Updated on | #schema.org, #html5, #blog | 4 User comments

HTML5 & Schema.org - Structured Microdata for SEO

Formats like Microdata, Microformats or RDFa can be used to improve your site semantic by standardized code. In this tutorial you can find SEO Best Practices for microdata, which helps to optimize the search engine indexing. Examples for webpage, breadcrumb, blog as well as author rating and information are shown in combination with HTML5 tags. These rich snippets helps you to easily realize your own markup.

Schema.org as well as data-vocabulary.org is an initiative of the major internet search engines Bing, Google, Yahoo! and Yandex to use mark-up for HTML pages. The Schema markup can be used to improve your site semantic that is using standardized code to set a precedent in search engine indexing, allowing navigators to quickly locate desired, highly relevant information. Wikipedia describe it as:

Schema.org is an initiative launched on 2 June 2011 by Bing, Google and Yahoo! (the operators of the then world’s largest search engines) to “create and support a common set of schemas for structured data markup on web pages.”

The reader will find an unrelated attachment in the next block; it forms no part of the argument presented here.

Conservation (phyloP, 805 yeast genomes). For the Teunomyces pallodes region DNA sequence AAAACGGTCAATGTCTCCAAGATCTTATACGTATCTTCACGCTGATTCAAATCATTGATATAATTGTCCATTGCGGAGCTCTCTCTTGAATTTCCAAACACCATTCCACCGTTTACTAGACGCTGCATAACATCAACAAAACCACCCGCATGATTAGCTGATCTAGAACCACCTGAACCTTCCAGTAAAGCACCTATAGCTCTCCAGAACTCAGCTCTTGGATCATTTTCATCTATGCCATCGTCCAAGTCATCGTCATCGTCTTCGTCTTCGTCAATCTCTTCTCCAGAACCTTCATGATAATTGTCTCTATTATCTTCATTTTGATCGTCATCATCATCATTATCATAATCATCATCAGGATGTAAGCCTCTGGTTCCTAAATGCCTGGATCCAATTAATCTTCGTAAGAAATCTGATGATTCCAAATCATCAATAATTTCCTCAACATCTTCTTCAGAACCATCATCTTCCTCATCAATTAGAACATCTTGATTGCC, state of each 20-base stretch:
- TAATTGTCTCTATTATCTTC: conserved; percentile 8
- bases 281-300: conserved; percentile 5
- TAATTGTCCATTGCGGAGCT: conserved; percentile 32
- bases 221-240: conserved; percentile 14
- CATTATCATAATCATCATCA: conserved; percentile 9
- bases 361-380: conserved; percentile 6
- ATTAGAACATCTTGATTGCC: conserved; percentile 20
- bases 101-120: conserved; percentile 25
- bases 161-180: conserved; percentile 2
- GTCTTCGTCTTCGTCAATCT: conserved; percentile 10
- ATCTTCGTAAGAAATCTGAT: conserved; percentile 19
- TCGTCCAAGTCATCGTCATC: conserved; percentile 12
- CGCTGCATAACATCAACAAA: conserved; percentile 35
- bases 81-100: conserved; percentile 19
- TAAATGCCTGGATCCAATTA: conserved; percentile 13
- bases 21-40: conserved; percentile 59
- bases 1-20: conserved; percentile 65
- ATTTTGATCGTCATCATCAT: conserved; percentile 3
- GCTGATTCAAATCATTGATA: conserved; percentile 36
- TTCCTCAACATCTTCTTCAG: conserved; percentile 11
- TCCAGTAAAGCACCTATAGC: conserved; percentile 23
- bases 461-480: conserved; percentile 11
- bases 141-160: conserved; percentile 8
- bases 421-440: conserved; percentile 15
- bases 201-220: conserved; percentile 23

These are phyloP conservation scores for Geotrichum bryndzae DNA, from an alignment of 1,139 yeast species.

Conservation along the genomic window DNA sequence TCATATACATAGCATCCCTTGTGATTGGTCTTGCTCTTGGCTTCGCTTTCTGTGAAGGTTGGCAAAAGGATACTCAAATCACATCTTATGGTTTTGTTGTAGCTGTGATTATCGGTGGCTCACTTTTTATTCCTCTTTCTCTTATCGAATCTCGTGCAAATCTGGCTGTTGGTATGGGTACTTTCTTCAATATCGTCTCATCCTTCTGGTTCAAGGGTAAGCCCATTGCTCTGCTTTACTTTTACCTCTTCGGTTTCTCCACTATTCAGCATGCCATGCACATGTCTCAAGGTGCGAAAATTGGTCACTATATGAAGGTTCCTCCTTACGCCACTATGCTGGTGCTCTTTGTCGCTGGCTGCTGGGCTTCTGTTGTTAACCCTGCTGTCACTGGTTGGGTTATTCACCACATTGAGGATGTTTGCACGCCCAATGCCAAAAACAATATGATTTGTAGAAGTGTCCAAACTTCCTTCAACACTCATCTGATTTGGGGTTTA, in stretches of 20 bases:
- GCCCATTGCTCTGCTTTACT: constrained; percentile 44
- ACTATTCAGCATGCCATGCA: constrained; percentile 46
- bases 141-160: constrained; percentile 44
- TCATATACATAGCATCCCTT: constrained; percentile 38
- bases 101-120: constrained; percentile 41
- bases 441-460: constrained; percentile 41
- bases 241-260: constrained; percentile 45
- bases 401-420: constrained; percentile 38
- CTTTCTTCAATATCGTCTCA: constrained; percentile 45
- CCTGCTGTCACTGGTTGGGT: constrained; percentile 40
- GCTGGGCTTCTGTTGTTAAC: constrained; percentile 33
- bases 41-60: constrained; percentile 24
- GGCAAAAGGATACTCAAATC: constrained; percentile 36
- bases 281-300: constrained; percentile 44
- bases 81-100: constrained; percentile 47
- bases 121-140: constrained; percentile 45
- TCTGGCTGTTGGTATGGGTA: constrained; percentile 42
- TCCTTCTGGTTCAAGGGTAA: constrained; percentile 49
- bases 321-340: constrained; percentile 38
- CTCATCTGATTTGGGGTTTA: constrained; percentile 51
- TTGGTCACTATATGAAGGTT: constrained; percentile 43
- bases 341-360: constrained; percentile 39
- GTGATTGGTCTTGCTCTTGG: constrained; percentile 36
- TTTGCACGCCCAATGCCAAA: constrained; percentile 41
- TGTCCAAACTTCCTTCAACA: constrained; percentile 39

So, Microformats can improve your site semantic, which helps you to optimize your website for search engines. But you have to evaluate whether data is useful or not. This is a matter of personal taste. Just be aware that microformats can add weight to a page, so using it for everything isn't necessarily a great idea. The best search engine optimization (SEO) philosophy is: The right thing to do is what is best for the user. That is what's good for SEO.

There are three formats that can be used: (1) Microdata, (2) Microformats and (3) RDFa. But Google recommends to use microdata as it can be read in their schema.org FAQ:

There are arguments to be made for preferring any of the existing standards, but we’ve found that microdata strikes a balance between the extensibility of RDFa and the simplicity of microformats, so this is the format that we’ve gone with.